Gout

Study documents risk of developing gout over time


Gout is strongly linked to serum uric acid concentration over time, but even so, less than half of patients with levels of 10 mg/dL will go on to develop gout over 15 years, New Zealand research shows.

Presenting her findings at the ACR congress Professor Nicola Dalbeth from the University of Auckland in New Zealand said the largest individual participant data analysis to date (>18,000 participants) found the incidence of gout rose from about 1% after 15 years in patients with a serum uric acid (sUA) level of less than 6 mg/dL to almost 49% in those with levels at 10 mg/dL or higher.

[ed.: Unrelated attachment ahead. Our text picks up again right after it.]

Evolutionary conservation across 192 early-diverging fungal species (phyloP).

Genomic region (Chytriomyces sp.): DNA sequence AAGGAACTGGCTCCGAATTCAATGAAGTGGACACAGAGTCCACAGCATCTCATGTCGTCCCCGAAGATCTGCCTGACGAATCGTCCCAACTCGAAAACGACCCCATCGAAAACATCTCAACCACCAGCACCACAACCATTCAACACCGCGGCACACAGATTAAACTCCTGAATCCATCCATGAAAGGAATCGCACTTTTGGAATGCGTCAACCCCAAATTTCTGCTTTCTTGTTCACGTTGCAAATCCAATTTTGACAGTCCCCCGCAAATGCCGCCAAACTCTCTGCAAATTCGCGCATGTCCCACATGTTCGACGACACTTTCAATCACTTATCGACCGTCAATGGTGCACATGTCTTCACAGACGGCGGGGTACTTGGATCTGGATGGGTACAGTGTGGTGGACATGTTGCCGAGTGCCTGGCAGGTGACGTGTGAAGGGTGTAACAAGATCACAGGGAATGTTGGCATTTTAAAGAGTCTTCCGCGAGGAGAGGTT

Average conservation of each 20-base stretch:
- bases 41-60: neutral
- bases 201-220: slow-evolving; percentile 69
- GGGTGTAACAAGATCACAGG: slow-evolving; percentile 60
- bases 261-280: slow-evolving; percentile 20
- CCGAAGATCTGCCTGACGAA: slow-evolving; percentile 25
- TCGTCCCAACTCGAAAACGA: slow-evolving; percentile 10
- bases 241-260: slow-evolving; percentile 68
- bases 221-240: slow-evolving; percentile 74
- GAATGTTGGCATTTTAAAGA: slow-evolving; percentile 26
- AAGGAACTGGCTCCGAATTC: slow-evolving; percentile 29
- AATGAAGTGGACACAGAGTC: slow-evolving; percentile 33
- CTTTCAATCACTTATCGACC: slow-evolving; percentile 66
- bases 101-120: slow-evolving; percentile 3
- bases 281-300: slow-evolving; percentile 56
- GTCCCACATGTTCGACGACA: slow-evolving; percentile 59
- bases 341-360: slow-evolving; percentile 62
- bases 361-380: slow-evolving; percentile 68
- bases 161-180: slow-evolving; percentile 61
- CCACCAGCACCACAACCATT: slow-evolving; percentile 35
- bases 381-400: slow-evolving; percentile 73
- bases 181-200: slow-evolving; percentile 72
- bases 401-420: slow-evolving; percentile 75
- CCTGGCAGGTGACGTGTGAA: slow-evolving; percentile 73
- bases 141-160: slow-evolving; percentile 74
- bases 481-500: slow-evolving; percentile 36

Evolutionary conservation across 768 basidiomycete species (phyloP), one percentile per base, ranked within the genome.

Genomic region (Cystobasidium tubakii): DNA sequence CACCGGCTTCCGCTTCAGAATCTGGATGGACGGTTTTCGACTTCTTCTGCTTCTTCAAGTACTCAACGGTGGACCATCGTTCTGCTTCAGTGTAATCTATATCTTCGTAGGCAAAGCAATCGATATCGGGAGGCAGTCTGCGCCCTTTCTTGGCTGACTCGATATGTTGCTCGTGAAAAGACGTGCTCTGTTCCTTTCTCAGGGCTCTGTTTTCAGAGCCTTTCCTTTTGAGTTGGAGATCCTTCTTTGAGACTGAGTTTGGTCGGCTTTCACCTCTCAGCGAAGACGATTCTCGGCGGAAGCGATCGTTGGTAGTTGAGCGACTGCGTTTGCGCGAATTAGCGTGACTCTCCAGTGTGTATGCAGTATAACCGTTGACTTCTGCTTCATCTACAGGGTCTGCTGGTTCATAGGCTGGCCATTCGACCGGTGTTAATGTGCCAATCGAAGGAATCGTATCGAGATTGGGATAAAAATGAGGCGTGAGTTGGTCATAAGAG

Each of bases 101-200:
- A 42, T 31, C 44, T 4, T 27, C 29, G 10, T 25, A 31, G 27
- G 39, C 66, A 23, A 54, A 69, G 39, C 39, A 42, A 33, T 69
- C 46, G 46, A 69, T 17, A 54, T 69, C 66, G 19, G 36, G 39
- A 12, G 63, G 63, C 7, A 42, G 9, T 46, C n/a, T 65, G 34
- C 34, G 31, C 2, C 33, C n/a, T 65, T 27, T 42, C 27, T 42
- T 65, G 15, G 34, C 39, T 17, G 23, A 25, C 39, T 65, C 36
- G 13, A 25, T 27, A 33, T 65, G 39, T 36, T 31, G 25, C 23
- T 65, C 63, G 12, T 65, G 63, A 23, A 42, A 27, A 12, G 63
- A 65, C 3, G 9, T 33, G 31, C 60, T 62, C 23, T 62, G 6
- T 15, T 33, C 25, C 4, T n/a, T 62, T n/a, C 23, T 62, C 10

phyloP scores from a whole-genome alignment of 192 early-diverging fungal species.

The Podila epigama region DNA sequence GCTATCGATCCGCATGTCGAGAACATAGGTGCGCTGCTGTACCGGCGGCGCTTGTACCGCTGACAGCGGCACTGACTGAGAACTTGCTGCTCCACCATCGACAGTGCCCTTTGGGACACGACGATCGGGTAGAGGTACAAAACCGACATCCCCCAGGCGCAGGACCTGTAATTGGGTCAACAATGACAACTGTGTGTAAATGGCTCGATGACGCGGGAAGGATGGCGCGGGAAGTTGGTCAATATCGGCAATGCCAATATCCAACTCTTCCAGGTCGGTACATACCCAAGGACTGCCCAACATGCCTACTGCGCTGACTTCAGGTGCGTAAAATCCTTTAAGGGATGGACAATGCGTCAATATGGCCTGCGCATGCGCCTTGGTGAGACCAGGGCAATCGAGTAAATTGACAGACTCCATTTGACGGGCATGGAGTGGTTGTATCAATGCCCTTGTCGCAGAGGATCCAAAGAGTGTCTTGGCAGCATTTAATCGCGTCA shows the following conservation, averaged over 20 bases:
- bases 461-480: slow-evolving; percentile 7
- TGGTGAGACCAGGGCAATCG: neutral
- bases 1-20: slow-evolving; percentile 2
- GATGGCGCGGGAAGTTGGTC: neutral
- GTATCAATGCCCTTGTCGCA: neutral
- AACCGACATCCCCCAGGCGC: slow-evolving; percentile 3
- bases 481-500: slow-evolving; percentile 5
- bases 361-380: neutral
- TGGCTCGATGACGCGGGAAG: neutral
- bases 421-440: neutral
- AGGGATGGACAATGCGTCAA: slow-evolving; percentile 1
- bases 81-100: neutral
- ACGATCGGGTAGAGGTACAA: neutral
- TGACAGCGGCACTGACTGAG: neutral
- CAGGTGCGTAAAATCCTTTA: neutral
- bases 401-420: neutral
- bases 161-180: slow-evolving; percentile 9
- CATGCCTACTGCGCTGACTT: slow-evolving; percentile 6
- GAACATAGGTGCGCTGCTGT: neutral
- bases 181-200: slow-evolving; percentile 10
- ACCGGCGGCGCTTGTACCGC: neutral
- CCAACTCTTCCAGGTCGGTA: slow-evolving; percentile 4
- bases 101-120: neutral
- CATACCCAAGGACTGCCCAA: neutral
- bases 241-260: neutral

Female gender was linked to a 30% decreased risk of gout (HR 0.70 (95% CI0.58, 0.86) P=0.001) and European ethnicity almost halved the risk (HR 0.53 (0.42, 0.67) P <0.001).

Dr Dalbeth said the findings showed that a long period of hyperuricameia preceded the development of clinical gout but that there were also other factors at play in its pathogenesis.

She said the analysis provided cumulative incidence estimates that could help guide discussions with hyperuricaemic individuals about their risk of developing gout over time.

See abstract here. 

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